Momentum Building Against Tasers in School

For 52 days, Noe Niño De Rivera, a seventeen-year-old Bastrop ISD student, lay in a coma. He had suffered a traumatic brain injury after a school resource officer in his high school used a Taser on him.

 Noe Niño De Rivera

Noe Niño De Rivera

This disturbing incident has focused attention on the need to ban Tasers and pepper spray from Texas public schools.

Instead of allowing cops to rely on Tasers and tactics geared towards threats on the street, state leaders should ensure that police officers in schools have the tools and training appropriate for interacting with children.

We have joined with several other organizations to call on the Texas Commission on Law Enforcement (TCOLE), the Texas Education Agency (TEA), and Governor Perry to take action. (Here are the links to our letters to TEA, TCOLE, and the Governor.)

TEA and TCOLE report that they don’t have the authority to keep these weapons out of our schools. If they don't have the authority to establish basic standards to keep children safe in school, then we need the governor to step up to the plate.

Momentum for change continues to build. The San Antonio Express-News recently called on the state to ban the use of these weapons on students in schools. Hundreds of concerned Texans joined a new Justice for Noe group on Facebook. The Chief of Police in Austin recently announced that APD will treat Tasers as more serious weapons and establish more oversight over their use by officers. After a school police officer appeared to punch a high school student in the face during a disturbing incident in San Antonio, that community is talking about what it expects from cops in schools. We are hopeful that the new School Safety Task Force, created by SB 1556 during the last legislative session, will also address the use of Tasers in schools and the need for proper training for school police officers.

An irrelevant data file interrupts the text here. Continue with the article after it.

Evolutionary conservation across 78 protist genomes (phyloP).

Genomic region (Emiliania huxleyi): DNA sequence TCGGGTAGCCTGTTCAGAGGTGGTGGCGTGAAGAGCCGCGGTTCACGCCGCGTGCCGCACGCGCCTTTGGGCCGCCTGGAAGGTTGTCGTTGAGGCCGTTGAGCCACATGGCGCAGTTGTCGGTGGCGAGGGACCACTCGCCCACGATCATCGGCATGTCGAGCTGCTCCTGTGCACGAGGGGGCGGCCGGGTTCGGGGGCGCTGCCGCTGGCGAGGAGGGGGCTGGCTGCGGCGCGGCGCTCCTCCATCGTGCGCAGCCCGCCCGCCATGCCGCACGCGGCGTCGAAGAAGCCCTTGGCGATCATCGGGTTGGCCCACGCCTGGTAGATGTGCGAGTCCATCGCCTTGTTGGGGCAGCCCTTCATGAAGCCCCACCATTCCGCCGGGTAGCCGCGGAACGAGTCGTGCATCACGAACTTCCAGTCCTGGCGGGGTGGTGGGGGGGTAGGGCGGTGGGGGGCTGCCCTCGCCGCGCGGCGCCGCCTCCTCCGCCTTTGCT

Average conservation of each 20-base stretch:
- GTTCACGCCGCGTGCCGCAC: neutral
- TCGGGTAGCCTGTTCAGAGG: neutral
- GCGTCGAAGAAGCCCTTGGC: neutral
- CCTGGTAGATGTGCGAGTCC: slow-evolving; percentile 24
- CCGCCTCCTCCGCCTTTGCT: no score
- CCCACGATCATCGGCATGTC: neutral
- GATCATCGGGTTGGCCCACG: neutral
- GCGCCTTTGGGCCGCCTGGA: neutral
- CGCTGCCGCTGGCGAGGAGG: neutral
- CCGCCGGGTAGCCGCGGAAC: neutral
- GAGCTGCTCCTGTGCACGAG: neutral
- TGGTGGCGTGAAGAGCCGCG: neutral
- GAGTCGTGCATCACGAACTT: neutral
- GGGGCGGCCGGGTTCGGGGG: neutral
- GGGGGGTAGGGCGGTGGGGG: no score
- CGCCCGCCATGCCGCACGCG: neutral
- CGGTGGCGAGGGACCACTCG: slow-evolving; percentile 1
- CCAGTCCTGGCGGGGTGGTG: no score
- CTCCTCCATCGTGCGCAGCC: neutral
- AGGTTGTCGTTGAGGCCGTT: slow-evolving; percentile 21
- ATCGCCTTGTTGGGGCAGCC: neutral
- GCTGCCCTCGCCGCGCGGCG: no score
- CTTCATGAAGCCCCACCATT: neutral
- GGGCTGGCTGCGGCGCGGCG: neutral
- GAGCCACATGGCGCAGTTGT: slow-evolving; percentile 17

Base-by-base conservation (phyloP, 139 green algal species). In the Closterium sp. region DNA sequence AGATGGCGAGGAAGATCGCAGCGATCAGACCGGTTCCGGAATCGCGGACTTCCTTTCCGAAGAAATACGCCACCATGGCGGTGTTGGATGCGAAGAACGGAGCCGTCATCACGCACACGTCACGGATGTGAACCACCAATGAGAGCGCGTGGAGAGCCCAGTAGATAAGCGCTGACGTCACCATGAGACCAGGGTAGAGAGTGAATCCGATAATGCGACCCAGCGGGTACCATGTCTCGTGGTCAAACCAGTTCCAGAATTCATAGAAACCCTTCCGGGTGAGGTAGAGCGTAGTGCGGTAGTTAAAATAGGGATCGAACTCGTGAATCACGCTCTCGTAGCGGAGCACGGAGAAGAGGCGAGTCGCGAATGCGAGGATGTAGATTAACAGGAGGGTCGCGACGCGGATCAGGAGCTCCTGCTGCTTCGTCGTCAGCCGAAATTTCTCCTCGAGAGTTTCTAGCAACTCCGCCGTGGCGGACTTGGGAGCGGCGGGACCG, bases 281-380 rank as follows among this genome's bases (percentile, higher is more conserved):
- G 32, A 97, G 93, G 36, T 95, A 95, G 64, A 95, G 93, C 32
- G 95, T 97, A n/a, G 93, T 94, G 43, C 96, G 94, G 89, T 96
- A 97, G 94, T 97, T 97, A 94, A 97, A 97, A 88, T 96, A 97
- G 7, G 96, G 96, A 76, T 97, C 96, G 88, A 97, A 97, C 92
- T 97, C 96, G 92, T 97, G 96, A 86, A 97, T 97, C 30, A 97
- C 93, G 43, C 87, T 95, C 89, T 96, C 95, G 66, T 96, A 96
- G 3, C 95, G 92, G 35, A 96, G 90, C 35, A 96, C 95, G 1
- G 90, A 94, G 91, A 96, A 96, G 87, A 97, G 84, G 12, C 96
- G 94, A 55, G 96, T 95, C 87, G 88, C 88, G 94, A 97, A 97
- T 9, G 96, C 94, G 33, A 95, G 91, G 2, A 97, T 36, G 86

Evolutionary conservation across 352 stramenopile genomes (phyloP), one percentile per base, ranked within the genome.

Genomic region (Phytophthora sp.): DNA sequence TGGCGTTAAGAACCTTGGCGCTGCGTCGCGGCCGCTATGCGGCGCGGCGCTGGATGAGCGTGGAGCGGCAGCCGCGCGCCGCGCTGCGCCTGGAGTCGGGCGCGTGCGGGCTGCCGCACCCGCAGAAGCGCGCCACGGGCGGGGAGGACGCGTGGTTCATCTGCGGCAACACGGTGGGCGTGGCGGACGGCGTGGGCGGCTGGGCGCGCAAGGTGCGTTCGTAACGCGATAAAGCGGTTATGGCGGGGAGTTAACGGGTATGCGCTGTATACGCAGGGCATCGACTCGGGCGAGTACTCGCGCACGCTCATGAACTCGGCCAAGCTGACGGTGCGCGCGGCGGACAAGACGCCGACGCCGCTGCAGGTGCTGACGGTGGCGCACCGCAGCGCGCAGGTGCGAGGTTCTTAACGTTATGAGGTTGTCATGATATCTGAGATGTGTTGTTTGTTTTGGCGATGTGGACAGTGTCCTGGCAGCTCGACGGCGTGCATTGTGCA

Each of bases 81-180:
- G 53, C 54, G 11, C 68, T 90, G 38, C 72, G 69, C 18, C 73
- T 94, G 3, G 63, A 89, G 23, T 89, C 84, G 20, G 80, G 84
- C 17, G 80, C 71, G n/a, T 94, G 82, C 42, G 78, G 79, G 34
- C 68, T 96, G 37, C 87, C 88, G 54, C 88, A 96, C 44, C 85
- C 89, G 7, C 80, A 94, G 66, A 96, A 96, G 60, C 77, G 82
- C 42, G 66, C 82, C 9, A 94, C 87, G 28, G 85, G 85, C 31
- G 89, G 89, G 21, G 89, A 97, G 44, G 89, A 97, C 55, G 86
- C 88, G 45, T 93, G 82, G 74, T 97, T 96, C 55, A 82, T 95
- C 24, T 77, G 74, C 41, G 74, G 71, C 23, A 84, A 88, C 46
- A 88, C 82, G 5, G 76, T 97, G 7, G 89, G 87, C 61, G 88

As Texas grapples with the proper role for police officers in schools, the disproportionate punishment of minority students, and other school safety challenges, we need state leaders to ensure children are treated fairly and safely.